Recent revelations that Bashar al-Assad’s regime, as well as potentially the Syrian opposition, has used chemical weapons on a number of occasions, has sent the international community into a panic. Almost a year ago, Barack Obama warned that the use of chemical weapons constituted a “red line” that would trigger international intervention. While Obama has tried to finesse this statement—and the relevant facts— in order to prevent the United States from being rapidly sucked into the intricate and ruthless quagmire of the Syrian civil war, the US pro-war camp has gained strength in the past few days.
Chemical weapons have a long and inauspicious history in the Middle East; since the Second World War, the Middle East has been the only place to see repeated and extensive use of chemical munitions in warfare. The British considered using them during the 1920 Iraqi uprising against colonialism, although evidence suggests actual use was highly limited at worst. Chemical weapons were most infamously used on a large scale during the Iran-Iraq War (1980-88), where it is estimated that over 100 000 Iranians, many of them civilians or conscripted children, were killed by Saddam Hussein’s extensive arsenal of chemical munitions. Saddam, a lover of chemical munitions, also used them on his population, committing genocide against Marsh Arabs and Kurds in the 1980s and early 1990s, most prominently in the Halabja massacre.
Chemical weapons are often classified with biological weapon, such as germs and mycotoxins, as “toxic agents”; George W. Bush even extended the definition, including both, along with nuclear weapons, in the category of “weapons of mass destruction”. Chemical weapons have a few features that make them more feared than conventional weapons.
First, chemical weapons cause damage in horrifying ways. Gases that corrode flesh, suffocate screaming civilians taking shelter in basements or shut down an opponent’s nervous system create deep-seated terror in a way that bombs and bullets do not.
Second, chemical weapons are seen as “unfair”, especially to the patrician framers of the international laws which bar their use. While a gun battle is “fair” in some sense, suffocating an enemy in clouds of poison gas, without giving them the chance for an honorable fight is seen as somehow wrong.
Third, while chemical weapons are designed to cause mass casualties just like conventional weapons, they are also known for creating large numbers of sick, wounded and permanently disabled people, in ways that internationally sanctioned conventional weapons do not. Sarin for example, reportedly used in Syria, can cause permanent neurological damage. This, especially in the confused and cruel environment of a civil war, means that tens of thousands of both soldiers and civilians in dense urban areas may suffer grinding agony and burden an already-overwhelmed refugee medical system.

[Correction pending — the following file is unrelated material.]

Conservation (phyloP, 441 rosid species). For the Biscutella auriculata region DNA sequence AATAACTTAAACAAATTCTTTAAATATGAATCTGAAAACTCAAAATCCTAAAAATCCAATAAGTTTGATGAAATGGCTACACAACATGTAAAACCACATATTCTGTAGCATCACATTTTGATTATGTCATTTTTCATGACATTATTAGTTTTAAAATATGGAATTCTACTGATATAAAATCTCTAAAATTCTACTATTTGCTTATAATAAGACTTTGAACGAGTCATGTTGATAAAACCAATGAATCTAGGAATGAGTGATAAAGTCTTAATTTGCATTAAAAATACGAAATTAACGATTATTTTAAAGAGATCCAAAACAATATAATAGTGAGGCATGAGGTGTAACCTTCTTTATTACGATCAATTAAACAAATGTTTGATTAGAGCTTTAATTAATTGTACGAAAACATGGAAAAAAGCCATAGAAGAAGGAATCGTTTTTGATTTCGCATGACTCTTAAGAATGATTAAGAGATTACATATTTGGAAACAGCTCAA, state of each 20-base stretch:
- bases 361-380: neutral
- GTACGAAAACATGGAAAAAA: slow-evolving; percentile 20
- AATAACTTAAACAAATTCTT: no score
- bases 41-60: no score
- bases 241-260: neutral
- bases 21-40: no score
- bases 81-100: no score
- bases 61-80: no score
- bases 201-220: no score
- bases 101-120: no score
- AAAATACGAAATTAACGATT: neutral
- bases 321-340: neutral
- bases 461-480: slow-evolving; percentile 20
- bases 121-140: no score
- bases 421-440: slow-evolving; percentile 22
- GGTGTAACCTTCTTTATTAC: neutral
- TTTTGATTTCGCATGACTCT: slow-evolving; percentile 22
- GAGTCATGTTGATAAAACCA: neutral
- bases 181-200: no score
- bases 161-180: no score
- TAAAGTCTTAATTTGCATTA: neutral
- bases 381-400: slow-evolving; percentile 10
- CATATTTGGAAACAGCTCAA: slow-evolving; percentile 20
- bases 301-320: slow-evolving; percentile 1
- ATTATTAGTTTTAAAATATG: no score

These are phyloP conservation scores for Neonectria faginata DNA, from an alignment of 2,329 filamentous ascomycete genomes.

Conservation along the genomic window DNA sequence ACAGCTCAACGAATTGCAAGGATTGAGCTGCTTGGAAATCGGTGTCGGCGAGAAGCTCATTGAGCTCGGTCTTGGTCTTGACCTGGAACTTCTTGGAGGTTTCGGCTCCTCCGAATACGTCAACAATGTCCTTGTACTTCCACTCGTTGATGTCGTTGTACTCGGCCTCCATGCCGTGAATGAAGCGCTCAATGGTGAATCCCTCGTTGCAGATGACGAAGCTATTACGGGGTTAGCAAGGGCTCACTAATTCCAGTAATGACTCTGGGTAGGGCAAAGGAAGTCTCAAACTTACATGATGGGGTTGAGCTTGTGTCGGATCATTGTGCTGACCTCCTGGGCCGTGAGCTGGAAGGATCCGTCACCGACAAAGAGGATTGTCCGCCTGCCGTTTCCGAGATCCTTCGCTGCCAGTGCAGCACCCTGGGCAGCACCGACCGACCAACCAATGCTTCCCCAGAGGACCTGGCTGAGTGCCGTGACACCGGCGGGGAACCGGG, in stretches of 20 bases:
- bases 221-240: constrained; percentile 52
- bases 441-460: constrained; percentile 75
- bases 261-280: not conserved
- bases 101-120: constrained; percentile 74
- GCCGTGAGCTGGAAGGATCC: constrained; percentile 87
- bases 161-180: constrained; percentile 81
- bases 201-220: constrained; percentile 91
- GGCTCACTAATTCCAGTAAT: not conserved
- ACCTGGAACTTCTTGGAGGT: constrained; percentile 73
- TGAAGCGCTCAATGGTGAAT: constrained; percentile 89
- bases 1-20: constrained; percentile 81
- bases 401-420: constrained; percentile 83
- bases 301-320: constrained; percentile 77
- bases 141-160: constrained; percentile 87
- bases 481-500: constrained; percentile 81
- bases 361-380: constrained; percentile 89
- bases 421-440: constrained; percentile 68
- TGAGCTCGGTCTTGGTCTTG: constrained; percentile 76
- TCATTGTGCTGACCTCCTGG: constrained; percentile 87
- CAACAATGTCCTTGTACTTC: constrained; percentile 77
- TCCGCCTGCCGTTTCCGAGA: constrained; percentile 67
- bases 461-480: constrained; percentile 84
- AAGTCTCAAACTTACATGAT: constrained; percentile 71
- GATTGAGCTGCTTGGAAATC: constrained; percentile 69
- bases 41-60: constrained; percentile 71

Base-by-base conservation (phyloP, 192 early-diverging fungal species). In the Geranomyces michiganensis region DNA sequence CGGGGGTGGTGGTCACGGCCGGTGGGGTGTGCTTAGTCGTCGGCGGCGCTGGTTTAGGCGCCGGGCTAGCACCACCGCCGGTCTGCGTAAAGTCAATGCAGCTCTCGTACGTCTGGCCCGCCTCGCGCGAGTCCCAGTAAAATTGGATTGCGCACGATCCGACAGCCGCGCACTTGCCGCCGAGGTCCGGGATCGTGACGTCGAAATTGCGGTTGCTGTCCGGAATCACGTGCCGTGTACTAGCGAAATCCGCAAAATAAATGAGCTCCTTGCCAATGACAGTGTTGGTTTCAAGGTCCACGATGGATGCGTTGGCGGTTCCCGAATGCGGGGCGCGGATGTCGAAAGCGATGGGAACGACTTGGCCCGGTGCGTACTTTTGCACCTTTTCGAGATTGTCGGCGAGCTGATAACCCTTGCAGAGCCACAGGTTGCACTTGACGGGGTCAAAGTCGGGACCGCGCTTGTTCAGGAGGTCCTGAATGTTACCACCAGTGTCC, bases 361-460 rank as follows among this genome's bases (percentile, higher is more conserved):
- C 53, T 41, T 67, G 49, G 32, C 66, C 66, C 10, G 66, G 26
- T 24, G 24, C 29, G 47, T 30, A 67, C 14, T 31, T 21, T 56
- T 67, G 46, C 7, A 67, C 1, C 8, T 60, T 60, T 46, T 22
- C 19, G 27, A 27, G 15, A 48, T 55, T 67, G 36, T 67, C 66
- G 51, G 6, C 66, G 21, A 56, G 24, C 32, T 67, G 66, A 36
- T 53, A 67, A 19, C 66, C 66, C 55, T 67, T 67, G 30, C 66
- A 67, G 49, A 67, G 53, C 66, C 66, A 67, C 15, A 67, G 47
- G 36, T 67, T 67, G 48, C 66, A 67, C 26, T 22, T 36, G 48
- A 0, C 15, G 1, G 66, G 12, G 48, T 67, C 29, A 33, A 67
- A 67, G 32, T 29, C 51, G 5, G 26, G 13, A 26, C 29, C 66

For these reasons, chemical weapons use has been seen since the end of the First World War but especially since the Second World War as “beyond the pale”, with an international prohibition on their possession or use. However, this has proven broadly ineffective. Chemical weapons are relatively cheap to produce, and can be manufactured by any country with a functioning civilian chemical production capacity, including basic goods like synthetic fertilizers. Chemical weapons are so easy to produce or improvise from civilian chemicals that even insurgent groups like the Tamil Tigers have used crude versions, while more complex and lethal weapons have been mass-produced even by poor countries like Syria and Iraq.
This international standard has also proved immensely flexible. Britain and France used poison gas in Iraq and Morocco during their colonial rule; the U.S. military carpet-bombed whole regions with highly toxic “defoliants” like Agent Orange in Vietnam; and Iraq has received Western support for their use of chemicals in their long bloody war with Iran. As well, use of chemical weapons has never prompted actual intervention; ironically, the only military intervention based on possession of chemical weapons (among others), the 2003 invasion of Iraq, failed to uncover Saddam’s purported chemical weapons stockpiles.
In today’s Syria then, perhaps chemical weapons should not be a “red line” to intervention. Chemical weapons, while terrifying, are no more lethal than conventional tools; whether people are being killed by mustard gas or machine gun fire makes very little actual difference to the dead. Chemical weapons are not necessary for wholesale slaughter; while Saddam Hussein relied on them, Bashar al-Assad’s father and predecessor Hafez al-Assad calmly butchered 20,000 people in three weeks during the 1982 Hama uprising with just artillery fire and bullets. Finally, a commitment to intervene only with the use of chemical weapons reeks of hypocrisy and is highly inflexible. International intervention should be based on how many lives are at risk or on actual threats to regional stability, not on the manner in which lives are ended or what particular tool brutal dictators use to fight a dirty war. Whether or not the United States should commit itself to al-Assad’s fall is unclear, but chemical weapons should not be the catalyst for such a reaction.
– Alex Langer
Featured photo: jenspie3, Creative Commons, Flickr